Beattie releasing a statement to CNN, saying this, "In 2016 I attended the Mencken Conference in question and delivered a stand-alone, academic talk titled The Intelligentsia and the Right. I said nothing objectionable and stand by my remarks completely."

So, Tara, we should note that this happened before his time in the White House. But shouldn't anyone wanting to work in politics know to avoid a conference attended by white nationalists?

SETMAYER: And not only that. He didn't apologize for attending this conference who was named after someone who said two things and I want to quote them, the person that was named after Mencken.

He once described Jews as plausibly the most unpleasant race ever head of, and he also called an uneducated black person as being a low cast (ph) man who remain inert and inefficient until 50 generations of him lead (ph) in civilization and even then the superior white race will be 50 generations ahead of him.

This is who the conference was named after. So, this guy went there knowing that the context of this conference is basically a bunch of academics who hide behind academia in order to covet about nationalism and white supremacism. That's what this is. And so the fact that he seems unapologetic about that is problematic.

So now this White House -- let's go now to score card (ph). You had Steve Bannon who is a white nationalist. You had Rob Porter who was a domestic abuser. You have Stephen Miller who is another one that has white nationalist -- white supremacy meaning. Now you have this guy.

What is it about this administration that attracts them? That is the main question. This guy also got his PhD on Martin Heidegger, who is a German philosopher, who is also a member of the Nazi Party. He said all that was highly troublesome, but this guy, you know, is worth scholarly (ph) investigation and study. What is so -- these are the kinds of people this administration is attracting.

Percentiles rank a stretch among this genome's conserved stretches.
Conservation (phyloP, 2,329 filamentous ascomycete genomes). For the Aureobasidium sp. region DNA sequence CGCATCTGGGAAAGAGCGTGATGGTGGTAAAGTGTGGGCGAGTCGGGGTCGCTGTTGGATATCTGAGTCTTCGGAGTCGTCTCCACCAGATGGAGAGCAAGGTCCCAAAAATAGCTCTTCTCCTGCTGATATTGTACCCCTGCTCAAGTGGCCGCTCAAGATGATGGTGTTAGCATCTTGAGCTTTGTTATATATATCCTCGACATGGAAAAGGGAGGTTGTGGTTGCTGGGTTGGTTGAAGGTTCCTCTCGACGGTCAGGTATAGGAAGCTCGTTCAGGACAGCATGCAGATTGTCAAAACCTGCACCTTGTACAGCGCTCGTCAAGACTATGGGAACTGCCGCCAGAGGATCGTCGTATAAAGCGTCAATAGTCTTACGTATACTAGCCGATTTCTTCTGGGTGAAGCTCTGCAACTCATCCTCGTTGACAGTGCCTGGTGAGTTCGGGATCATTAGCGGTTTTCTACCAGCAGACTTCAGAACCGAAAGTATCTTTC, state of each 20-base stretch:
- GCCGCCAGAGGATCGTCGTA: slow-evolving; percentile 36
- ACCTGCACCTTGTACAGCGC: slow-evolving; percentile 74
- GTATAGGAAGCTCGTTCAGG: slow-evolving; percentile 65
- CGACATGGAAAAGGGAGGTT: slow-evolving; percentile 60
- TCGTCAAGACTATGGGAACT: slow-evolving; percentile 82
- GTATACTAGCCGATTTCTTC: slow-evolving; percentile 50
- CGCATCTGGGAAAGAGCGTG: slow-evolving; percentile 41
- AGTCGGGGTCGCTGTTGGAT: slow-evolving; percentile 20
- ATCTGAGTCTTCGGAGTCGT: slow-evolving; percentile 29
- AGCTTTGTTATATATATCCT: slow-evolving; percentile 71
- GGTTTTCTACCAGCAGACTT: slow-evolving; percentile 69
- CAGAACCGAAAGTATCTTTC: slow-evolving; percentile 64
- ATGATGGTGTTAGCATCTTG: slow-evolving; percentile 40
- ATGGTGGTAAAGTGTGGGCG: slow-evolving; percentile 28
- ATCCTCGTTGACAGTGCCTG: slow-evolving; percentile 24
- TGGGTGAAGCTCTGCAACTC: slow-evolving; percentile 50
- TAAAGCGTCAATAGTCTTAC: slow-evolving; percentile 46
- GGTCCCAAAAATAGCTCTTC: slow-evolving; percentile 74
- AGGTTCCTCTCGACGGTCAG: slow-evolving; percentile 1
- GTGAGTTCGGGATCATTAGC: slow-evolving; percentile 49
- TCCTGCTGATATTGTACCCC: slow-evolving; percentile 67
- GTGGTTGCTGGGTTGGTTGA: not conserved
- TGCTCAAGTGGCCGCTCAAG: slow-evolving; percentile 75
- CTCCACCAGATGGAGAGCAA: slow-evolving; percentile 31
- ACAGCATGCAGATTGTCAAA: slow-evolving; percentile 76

LEMON: That's what I want to ask Scott, because The Washington Post is reporting that Beattie, Scott, resisted the push for him to resign -- I mean, then ultimately led to him being fired, but this is supposed to be the best people. This is supposed to be extreme vetting for everyone, I would imagine.

SETMAYER: Extreme, all right.

LEMON: Yes. I mean, do you think he still would be working there if the reporting had not surfaced?

JENNINGS: Obviously, because he was working there until the reporting surfaced. I'm glad the White House took the action they did. It is interesting to hear that he resisted his request for resignation. When you go to work in the White House, one of the things that should be immediately clear to you is it's not about you. It's about the president, it's about the office, it's about the institution.

And so when you do something or if something surfaces that brings great embarrassment to the office or is going to trouble that office, you should have enough self respect and have enough respect for the institution to step down. He obviously didn't want to do that. But the White House obviously forced him out which was the right thing to do.